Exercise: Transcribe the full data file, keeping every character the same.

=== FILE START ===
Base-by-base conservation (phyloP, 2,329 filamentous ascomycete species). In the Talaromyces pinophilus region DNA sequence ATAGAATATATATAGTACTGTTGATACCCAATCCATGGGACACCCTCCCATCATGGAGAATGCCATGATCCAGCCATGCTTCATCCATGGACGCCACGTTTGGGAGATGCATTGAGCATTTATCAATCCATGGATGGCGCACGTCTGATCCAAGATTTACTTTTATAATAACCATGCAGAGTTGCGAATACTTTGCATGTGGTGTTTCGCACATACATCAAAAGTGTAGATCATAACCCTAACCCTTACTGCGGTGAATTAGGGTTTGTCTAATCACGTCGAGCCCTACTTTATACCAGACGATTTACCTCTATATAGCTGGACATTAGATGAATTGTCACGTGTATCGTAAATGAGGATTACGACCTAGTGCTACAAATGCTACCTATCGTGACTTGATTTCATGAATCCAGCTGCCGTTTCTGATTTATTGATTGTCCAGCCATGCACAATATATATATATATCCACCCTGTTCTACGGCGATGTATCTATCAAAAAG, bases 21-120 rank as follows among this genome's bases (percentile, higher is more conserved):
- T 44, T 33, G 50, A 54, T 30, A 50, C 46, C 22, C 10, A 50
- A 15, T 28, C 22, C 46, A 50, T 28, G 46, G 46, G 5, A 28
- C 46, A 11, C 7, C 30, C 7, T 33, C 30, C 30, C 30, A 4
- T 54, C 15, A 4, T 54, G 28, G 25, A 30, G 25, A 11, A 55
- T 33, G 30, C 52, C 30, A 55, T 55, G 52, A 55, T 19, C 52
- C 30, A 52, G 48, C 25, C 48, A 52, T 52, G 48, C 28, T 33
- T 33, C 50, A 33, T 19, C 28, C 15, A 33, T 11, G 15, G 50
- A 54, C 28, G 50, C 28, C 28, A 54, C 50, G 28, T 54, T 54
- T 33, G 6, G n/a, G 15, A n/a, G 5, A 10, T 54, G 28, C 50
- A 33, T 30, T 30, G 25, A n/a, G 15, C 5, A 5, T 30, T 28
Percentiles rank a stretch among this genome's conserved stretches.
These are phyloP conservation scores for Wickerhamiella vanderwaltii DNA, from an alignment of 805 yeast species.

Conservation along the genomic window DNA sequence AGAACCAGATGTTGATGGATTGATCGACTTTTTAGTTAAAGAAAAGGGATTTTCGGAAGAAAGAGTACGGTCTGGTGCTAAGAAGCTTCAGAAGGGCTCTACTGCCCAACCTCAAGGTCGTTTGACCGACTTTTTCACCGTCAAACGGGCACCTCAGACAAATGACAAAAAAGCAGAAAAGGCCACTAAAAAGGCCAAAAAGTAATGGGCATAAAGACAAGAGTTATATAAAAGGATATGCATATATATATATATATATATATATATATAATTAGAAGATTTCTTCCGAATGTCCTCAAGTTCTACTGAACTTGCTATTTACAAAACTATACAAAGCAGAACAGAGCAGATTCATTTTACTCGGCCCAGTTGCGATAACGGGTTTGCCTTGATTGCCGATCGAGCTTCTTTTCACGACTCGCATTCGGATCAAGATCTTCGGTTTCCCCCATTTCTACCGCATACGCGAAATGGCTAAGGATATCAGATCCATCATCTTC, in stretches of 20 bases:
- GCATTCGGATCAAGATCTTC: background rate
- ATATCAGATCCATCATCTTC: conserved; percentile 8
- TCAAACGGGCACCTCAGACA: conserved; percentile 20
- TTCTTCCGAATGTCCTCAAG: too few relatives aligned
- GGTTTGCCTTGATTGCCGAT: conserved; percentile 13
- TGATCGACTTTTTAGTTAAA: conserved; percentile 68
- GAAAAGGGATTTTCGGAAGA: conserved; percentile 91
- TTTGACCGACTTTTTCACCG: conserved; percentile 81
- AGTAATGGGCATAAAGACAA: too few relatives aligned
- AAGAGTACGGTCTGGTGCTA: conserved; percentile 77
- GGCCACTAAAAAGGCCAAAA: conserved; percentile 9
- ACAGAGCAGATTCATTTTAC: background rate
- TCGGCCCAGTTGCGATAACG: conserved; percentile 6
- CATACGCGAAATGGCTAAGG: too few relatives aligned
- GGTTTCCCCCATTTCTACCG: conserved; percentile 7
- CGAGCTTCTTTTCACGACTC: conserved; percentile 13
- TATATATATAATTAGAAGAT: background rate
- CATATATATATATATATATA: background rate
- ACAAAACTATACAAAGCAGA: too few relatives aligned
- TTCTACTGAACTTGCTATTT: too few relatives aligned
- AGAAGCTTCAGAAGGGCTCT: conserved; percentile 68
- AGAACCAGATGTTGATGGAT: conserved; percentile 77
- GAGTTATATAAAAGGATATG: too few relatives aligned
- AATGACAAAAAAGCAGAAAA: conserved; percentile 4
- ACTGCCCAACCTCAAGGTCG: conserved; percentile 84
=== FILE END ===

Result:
Base-by-base conservation (phyloP, 2,329 filamentous ascomycete species). In the Talaromyces pinophilus region DNA sequence ATAGAATATATATAGTACTGTTGATACCCAATCCATGGGACACCCTCCCATCATGGAGAATGCCATGATCCAGCCATGCTTCATCCATGGACGCCACGTTTGGGAGATGCATTGAGCATTTATCAATCCATGGATGGCGCACGTCTGATCCAAGATTTACTTTTATAATAACCATGCAGAGTTGCGAATACTTTGCATGTGGTGTTTCGCACATACATCAAAAGTGTAGATCATAACCCTAACCCTTACTGCGGTGAATTAGGGTTTGTCTAATCACGTCGAGCCCTACTTTATACCAGACGATTTACCTCTATATAGCTGGACATTAGATGAATTGTCACGTGTATCGTAAATGAGGATTACGACCTAGTGCTACAAATGCTACCTATCGTGACTTGATTTCATGAATCCAGCTGCCGTTTCTGATTTATTGATTGTCCAGCCATGCACAATATATATATATATCCACCCTGTTCTACGGCGATGTATCTATCAAAAAG, bases 21-120 rank as follows among this genome's bases (percentile, higher is more conserved):
- T 44, T 33, G 50, A 54, T 30, A 50, C 46, C 22, C 10, A 50
- A 15, T 28, C 22, C 46, A 50, T 28, G 46, G 46, G 5, A 28
- C 46, A 11, C 7, C 30, C 7, T 33, C 30, C 30, C 30, A 4
- T 54, C 15, A 4, T 54, G 28, G 25, A 30, G 25, A 11, A 55
- T 33, G 30, C 52, C 30, A 55, T 55, G 52, A 55, T 19, C 52
- C 30, A 52, G 48, C 25, C 48, A 52, T 52, G 48, C 28, T 33
- T 33, C 50, A 33, T 19, C 28, C 15, A 33, T 11, G 15, G 50
- A 54, C 28, G 50, C 28, C 28, A 54, C 50, G 28, T 54, T 54
- T 33, G 6, G n/a, G 15, A n/a, G 5, A 10, T 54, G 28, C 50
- A 33, T 30, T 30, G 25, A n/a, G 15, C 5, A 5, T 30, T 28
Percentiles rank a stretch among this genome's conserved stretches.
These are phyloP conservation scores for Wickerhamiella vanderwaltii DNA, from an alignment of 805 yeast species.

Conservation along the genomic window DNA sequence AGAACCAGATGTTGATGGATTGATCGACTTTTTAGTTAAAGAAAAGGGATTTTCGGAAGAAAGAGTACGGTCTGGTGCTAAGAAGCTTCAGAAGGGCTCTACTGCCCAACCTCAAGGTCGTTTGACCGACTTTTTCACCGTCAAACGGGCACCTCAGACAAATGACAAAAAAGCAGAAAAGGCCACTAAAAAGGCCAAAAAGTAATGGGCATAAAGACAAGAGTTATATAAAAGGATATGCATATATATATATATATATATATATATATAATTAGAAGATTTCTTCCGAATGTCCTCAAGTTCTACTGAACTTGCTATTTACAAAACTATACAAAGCAGAACAGAGCAGATTCATTTTACTCGGCCCAGTTGCGATAACGGGTTTGCCTTGATTGCCGATCGAGCTTCTTTTCACGACTCGCATTCGGATCAAGATCTTCGGTTTCCCCCATTTCTACCGCATACGCGAAATGGCTAAGGATATCAGATCCATCATCTTC, in stretches of 20 bases:
- GCATTCGGATCAAGATCTTC: background rate
- ATATCAGATCCATCATCTTC: conserved; percentile 8
- TCAAACGGGCACCTCAGACA: conserved; percentile 20
- TTCTTCCGAATGTCCTCAAG: too few relatives aligned
- GGTTTGCCTTGATTGCCGAT: conserved; percentile 13
- TGATCGACTTTTTAGTTAAA: conserved; percentile 68
- GAAAAGGGATTTTCGGAAGA: conserved; percentile 91
- TTTGACCGACTTTTTCACCG: conserved; percentile 81
- AGTAATGGGCATAAAGACAA: too few relatives aligned
- AAGAGTACGGTCTGGTGCTA: conserved; percentile 77
- GGCCACTAAAAAGGCCAAAA: conserved; percentile 9
- ACAGAGCAGATTCATTTTAC: background rate
- TCGGCCCAGTTGCGATAACG: conserved; percentile 6
- CATACGCGAAATGGCTAAGG: too few relatives aligned
- GGTTTCCCCCATTTCTACCG: conserved; percentile 7
- CGAGCTTCTTTTCACGACTC: conserved; percentile 13
- TATATATATAATTAGAAGAT: background rate
- CATATATATATATATATATA: background rate
- ACAAAACTATACAAAGCAGA: too few relatives aligned
- TTCTACTGAACTTGCTATTT: too few relatives aligned
- AGAAGCTTCAGAAGGGCTCT: conserved; percentile 68
- AGAACCAGATGTTGATGGAT: conserved; percentile 77
- GAGTTATATAAAAGGATATG: too few relatives aligned
- AATGACAAAAAAGCAGAAAA: conserved; percentile 4
- ACTGCCCAACCTCAAGGTCG: conserved; percentile 84